Friday, October 28, 2016

Our Journey With Planning

The journey with lesson planning and transparency in our practice, for us, started in late July with our Leadership Academy Team's determination to make this a focus on our campus Problem of Practice. We have had our leadership team, vertical PLCs, and grade level PLCs review, discuss and provide feedback. Now we move forward in action.

We have in place a lesson planning guide to direct our discussions in planning and drive our plans for instruction deeper in collaboration and independently. To see what we are doing, and encourage as well as sharpen our practice, we have designed a focused walkthrough form for peer to peer walkthroughs.

There are a few questions that continue to circle and the hope is that this blog post answers those questions.

  • Is the Lesson Planning Guide going to be a "gotcha?"
    • Not at all, this is designed to be used as an accountability piece among your team as you plan and as a way for us as a campus to be able to move forward and grow together. It is a way to identify components of lesson planning that are effective and encourage those practices to be the expectation as we continually improve together.
  • What evidence are we looking for?
    • We are looking for lessons that are warm to you. When you deliver a lesson it is already been discussed deeply with your team, reflected on by you and shows evidence of that. Evidence of that could be shown in the format like what was presented to the leadership team with the Origo lesson (pictured here).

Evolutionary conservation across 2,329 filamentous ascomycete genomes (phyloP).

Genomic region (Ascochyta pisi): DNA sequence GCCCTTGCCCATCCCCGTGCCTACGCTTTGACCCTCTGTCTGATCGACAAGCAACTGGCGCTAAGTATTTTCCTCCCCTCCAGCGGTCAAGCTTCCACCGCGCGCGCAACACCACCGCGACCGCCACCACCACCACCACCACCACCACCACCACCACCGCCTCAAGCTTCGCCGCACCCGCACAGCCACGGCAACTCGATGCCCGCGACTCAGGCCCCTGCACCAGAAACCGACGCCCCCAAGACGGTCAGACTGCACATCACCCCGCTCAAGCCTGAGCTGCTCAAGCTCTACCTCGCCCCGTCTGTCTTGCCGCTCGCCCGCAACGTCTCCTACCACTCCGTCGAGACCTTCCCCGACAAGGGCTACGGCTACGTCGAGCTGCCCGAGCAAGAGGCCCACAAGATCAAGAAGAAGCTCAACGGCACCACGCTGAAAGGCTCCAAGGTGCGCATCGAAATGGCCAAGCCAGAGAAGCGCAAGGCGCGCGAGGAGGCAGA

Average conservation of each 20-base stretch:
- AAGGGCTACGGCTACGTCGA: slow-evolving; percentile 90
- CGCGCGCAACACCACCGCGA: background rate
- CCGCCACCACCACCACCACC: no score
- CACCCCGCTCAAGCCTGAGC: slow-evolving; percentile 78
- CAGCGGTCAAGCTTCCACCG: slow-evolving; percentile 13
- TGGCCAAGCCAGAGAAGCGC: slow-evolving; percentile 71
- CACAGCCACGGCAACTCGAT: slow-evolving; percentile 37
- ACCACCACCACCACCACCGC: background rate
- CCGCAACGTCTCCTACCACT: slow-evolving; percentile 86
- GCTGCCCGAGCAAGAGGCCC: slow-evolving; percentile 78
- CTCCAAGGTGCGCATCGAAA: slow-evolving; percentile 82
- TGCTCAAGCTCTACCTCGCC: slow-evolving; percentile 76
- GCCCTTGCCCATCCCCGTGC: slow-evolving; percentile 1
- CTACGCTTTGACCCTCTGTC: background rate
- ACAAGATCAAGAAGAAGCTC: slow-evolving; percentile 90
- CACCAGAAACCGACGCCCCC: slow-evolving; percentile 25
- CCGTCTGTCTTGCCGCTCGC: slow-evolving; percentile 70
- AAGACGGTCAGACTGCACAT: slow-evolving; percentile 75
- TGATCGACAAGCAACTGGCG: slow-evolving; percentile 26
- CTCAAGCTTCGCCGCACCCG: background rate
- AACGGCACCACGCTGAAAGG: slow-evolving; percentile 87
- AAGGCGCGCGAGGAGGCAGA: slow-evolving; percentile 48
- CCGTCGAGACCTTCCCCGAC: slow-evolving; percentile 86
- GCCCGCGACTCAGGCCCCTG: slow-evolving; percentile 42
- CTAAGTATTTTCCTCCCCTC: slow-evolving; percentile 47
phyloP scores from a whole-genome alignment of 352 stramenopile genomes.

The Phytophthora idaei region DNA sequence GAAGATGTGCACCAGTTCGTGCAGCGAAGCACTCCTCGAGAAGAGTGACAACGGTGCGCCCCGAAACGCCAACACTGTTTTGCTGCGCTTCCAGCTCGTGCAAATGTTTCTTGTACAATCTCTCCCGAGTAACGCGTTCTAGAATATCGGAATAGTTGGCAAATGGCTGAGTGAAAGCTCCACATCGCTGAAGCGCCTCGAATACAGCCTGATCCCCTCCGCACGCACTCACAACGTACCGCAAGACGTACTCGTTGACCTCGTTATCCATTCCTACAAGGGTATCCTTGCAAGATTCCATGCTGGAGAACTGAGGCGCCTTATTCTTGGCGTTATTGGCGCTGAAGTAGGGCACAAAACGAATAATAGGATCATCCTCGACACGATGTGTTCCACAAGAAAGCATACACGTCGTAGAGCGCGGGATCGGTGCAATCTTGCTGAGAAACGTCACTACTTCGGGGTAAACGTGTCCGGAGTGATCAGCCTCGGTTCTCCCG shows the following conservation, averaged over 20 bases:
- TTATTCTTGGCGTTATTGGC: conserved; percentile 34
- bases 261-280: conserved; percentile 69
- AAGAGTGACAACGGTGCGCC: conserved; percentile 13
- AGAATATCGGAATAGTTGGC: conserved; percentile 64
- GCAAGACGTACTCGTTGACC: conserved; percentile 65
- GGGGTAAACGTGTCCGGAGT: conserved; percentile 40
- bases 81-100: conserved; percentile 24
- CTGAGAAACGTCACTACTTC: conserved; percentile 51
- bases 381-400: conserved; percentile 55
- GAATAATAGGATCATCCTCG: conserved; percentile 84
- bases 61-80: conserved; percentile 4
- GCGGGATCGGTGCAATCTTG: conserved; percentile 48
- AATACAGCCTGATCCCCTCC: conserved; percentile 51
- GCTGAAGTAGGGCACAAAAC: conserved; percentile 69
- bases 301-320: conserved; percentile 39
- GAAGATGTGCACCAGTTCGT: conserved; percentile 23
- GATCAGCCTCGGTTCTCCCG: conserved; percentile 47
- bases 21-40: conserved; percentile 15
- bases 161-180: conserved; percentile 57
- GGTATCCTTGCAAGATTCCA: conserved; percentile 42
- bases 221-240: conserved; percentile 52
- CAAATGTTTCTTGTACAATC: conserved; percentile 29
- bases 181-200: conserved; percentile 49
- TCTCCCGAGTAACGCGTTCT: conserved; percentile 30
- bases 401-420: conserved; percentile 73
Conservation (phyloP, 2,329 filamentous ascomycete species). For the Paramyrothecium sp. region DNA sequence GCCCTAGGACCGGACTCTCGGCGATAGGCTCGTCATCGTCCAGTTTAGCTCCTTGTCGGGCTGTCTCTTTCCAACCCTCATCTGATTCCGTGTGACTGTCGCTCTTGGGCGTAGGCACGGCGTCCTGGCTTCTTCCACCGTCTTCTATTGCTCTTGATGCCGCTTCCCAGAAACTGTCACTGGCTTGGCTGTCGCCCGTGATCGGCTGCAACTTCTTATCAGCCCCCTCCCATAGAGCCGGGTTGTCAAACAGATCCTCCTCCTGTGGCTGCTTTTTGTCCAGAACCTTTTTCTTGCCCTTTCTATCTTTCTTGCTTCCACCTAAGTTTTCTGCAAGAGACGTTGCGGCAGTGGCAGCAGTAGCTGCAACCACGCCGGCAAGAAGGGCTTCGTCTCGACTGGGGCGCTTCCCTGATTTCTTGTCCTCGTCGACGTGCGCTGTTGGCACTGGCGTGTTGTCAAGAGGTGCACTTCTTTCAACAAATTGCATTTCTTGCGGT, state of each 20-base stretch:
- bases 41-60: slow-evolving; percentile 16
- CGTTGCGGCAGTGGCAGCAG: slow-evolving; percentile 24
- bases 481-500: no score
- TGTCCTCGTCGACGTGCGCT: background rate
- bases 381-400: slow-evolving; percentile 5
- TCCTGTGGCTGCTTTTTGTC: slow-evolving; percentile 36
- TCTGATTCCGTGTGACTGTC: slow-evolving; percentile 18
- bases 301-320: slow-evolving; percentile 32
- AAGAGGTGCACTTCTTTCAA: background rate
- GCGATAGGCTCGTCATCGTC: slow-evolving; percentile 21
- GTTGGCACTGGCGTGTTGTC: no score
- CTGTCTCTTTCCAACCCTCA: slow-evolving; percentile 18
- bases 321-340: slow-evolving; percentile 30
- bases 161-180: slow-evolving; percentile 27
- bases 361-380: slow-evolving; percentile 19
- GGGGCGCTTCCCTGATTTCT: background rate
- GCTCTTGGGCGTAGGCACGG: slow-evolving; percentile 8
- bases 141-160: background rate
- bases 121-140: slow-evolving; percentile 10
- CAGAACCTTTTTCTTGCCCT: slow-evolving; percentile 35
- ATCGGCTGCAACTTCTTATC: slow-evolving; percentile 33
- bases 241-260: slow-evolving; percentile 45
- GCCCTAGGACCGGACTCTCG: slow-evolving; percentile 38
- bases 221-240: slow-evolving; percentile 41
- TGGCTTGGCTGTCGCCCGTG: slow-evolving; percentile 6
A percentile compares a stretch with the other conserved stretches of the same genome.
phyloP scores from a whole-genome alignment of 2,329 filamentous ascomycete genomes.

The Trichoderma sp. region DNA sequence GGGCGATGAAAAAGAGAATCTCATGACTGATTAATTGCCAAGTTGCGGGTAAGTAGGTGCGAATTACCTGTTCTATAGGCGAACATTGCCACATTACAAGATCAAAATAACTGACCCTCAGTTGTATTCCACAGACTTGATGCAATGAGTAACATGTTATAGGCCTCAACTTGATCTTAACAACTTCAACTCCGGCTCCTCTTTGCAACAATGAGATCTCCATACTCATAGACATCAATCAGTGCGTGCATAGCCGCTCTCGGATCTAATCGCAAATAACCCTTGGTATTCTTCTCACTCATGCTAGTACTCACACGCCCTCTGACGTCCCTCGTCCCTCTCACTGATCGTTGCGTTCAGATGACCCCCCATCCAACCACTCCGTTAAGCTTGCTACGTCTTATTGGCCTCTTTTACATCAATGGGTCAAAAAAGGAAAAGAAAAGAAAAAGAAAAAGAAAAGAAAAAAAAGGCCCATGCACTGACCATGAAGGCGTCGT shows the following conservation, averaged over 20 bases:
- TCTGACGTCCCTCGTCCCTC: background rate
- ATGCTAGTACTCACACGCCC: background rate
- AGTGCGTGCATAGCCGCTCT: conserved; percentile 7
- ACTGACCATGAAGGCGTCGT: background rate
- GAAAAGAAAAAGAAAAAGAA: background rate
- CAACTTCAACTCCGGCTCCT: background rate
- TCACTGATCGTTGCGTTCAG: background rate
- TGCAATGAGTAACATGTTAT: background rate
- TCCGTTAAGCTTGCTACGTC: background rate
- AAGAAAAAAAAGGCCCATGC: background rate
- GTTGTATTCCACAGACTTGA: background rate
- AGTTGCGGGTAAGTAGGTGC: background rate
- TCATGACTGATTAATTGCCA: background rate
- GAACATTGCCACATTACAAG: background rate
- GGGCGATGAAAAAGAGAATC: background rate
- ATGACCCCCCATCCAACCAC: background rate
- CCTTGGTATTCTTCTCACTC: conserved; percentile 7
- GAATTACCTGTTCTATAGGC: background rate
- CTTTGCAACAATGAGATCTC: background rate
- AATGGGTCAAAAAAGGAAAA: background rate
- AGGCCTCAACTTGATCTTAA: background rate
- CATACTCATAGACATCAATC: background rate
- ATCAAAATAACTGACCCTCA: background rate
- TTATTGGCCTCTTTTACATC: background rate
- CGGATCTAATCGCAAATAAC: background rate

Or it can be notes added to a lesson via post its and/or the actual artifacts and teacher model journals (also pictured below). 

  • How will accountability remain if the expectation for turning lesson plans is no longer in place?
    • The question that we asked ourselves was what was the purpose of "turning in lesson plans" and who was it for? The overwhelming answer... it was for administration. We want your planning to be about the intentional planning and delivery of instruction for the LEARNERS in your classroom. How will we know planning is being done? It goes right back to good teaching... it must be planned. We will be looking for alignment with learning targets, CBAs will help us see alignment and hold accountable your instruction. Additionally, we want to see your plans in your hands in use as we walk in and observe you instructing your learners. They should not look pristine and untouched but have evidence of your thoughts, reflections and the components from the the lesson planning guide.
    • This is also where the walkthroughs indirectly hold each other accountable. The walkthroughs are designed for us to learn from each other and the root of our instruction comes from our planning.
  • What is the expectation/philosophy for Learning Targets?
    • Our lesson guide speaks to this. We also believe that as teams/content areas plan together their Learning Targets should be created together and be aligned to the standards. (Learning Targets should look the same in each grade level, each content area.)
    • We do want to revisit and tighten up our understanding of Learning Targets at a later date. For now, our approach is to have alignment both to the standard and with your team/content partner(s) and is it "kid-friendly" in that the students understand and own it.
  • What is the expectation for "turning in" lesson plans with T-TESS?